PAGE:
Parliament Foreign affairs: Silent MPs listen to Uganda statement

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The Independent Online
THE COMMONS listened in shocked silence to an emergency statement by the Foreign Secretary in which he announced that four Britons had been killed after being taken hostage in Uganda.

Robin Cook said last night that he was seeking an explanation about the deaths of the four British tourists after assurances by the Ugandan Foreign Affairs Minister 24 hours earlier that no military action would be taken that might put lives at risk.

"We are seeking urgent clarification from the Ugandan authorities of the circumstances in which these deaths took place," Mr Cook said. "It is not yet clear whether the Ugandan military intervened directly, but if that is confirmed we will want an immediate explanation."

Mr Cook said the Foreign Office travel advice for Uganda was updated on 19 February. It warned: "Rebels are periodically active in Uganda/ Rwanda/Congo border areas around the Kisoro district. Although the situation is currently peaceful, it can change quickly."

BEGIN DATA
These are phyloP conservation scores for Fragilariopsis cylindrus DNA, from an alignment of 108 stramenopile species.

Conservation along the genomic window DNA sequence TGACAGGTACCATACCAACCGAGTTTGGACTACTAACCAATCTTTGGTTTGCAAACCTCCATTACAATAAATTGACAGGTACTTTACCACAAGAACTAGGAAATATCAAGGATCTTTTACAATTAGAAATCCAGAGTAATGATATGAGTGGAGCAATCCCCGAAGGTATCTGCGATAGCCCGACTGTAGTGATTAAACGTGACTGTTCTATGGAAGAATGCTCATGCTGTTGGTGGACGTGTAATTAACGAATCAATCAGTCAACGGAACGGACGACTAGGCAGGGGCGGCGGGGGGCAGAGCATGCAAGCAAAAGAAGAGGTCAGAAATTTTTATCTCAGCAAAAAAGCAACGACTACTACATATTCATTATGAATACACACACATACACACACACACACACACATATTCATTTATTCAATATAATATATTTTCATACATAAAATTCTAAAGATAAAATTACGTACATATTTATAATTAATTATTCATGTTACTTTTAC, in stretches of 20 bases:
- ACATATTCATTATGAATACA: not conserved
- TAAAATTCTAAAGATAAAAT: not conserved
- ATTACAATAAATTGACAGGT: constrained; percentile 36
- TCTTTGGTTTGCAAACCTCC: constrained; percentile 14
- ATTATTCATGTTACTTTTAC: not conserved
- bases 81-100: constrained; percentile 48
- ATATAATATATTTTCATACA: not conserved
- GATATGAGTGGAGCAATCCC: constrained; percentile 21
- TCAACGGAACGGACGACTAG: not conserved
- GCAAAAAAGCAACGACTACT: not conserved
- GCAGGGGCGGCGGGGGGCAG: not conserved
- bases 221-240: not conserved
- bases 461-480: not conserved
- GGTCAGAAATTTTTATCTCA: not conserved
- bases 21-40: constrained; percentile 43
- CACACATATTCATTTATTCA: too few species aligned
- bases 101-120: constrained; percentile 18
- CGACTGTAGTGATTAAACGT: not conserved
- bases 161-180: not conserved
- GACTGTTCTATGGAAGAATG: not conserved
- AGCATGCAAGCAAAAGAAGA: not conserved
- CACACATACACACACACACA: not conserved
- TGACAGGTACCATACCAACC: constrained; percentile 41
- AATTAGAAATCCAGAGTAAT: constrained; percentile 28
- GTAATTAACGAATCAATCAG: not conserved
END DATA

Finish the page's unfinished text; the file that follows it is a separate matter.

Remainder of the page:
That advice was changed yesterday to warn all against all travel to the border areas, Mr Cook said. But he agreed with Menzies Campbell, the Liberal Democrat Foreign Affairs spokesman, that travel companies had a responsibility to warn tourists away from dangerous areas.

Mr Cook said: "It is important that travel companies do not treat the advice from the Foreign Office as some sort of indemnity. They should provide frank and clear warnings to those who travel with them."